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Let’s talk a bit about Camomile, which I really appreciated for its emotional impact and power. Anxiety and bipolar disorders are really strong themes, especially when they come from your own experience. Could we say that music has been a medium to face these demons?

Thank you, I appreciate that. The thing is that when you suffer from these disorders they control your life. It would have been impossible to write an album that didn’t have those themes. It definitely helps me understand them and vent. I’ve always appreciated honesty in music so I don’t leave much out.

As a song-writer, you have covered the instrumental aspect as well as the lyrical one. Was the instrumental side of Camomile reflecting and emphasising the themes you covered?

Yeah, I think when you listen back to it there’s almost always an underlying drone in the background like a creeping anxiety that’s getting the better of you. The crescendos are also intended to feel like breaking points where you’ve reached your limit of suffering and helplessness. There were times that I used to feel like accepting my body shutting down as it was easier than living with these problems ever day.

I was listening to a lot of Grouper and Fugazi at the time…I don’t really know what to make of that combo.

Is there an established framework or formula to the songwriting process? Or will you let anything fly at first?

I try to let anything fly and not discriminate or else I’d probably ignore a lot of worthy ideas then I structure it pretty classically. Sometimes I used a few Roy Orbison type structures.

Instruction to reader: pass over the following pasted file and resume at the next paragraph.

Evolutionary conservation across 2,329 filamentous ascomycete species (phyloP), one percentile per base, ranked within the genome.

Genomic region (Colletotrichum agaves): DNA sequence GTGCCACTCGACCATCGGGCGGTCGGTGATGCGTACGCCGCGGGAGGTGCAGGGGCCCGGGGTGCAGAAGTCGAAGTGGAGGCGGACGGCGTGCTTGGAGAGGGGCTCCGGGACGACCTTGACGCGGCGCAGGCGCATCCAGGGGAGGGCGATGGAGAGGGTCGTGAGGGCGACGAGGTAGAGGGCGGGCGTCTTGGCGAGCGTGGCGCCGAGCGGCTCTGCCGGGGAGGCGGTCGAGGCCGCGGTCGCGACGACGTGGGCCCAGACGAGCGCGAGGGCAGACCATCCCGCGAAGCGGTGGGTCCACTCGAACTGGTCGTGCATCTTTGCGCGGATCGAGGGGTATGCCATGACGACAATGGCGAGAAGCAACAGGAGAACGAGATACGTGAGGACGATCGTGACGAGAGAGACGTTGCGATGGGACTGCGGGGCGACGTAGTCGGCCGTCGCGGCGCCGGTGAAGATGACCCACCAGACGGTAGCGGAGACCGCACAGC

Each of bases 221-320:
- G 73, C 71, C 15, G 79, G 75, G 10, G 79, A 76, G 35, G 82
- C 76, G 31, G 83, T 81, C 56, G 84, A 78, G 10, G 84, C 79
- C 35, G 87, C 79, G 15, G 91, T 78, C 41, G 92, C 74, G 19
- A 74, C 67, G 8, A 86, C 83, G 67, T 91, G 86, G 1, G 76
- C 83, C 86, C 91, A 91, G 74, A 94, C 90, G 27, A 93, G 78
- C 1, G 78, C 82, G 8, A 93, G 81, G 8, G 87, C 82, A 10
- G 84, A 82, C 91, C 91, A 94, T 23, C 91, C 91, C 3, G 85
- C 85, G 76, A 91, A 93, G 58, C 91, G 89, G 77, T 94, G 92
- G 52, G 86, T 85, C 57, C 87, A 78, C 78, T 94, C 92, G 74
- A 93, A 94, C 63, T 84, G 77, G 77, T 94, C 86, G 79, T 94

You have supported Franz Nicolay (Against Me), Chris T-T, Esperi and Willis Earl Beal. What’s the most memorable live performance so far?

I think every time I play at Book Yer Ane Fest in Dundee it’s the most special to me as it’s for Safe-Tay, a charity really close to my heart, and I’m very proud to be able to help raise funds so that people don’t have to lose friends the way my friends and I did. My album launch was also really special, it still baffles me that people want to hear me play my music and it makes me ecstatic that I get to do that for them.

Nosy time. Could you unveil us your musical guilty pleasures?

I love Toto! They are brilliant, the key changes n aw. THEY DON’T HAVE A BAD SONG! Also, I really like that first Panic At The Disco record. I think it was unfortunately lumped in with a scene of posery kids but when you give it a listen it’s incredibly well written and executed!

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In your opinion, which is the best song to wake up to in the morning?

“Lovin’ You” by Minnie Ripperton as it has lovely birds chirping which is pleasant or “Dead” by Napalm Death….because it’s so short and I can go back to sleep for a bit.

Which are the main appointments in your agenda for the rest of 2012?

I’m just giving my next album a listen through, mastering and doing some art for it. I have a couple of secret Xmas gigs too. Apart from that I have to work hard to afford to buy people presents this year.

Algernon Doll

Algernon Doll - Promo 1

Ah, England, you and your light drizzle. You really know how to start a Friday morning with the right foot. If you feel a bit gloomy yourself, you may be in the right state of mind for this raw alt-folk-ish gem. I’d rather not call it folk, as the music itself draws from such a rich spectrum of references.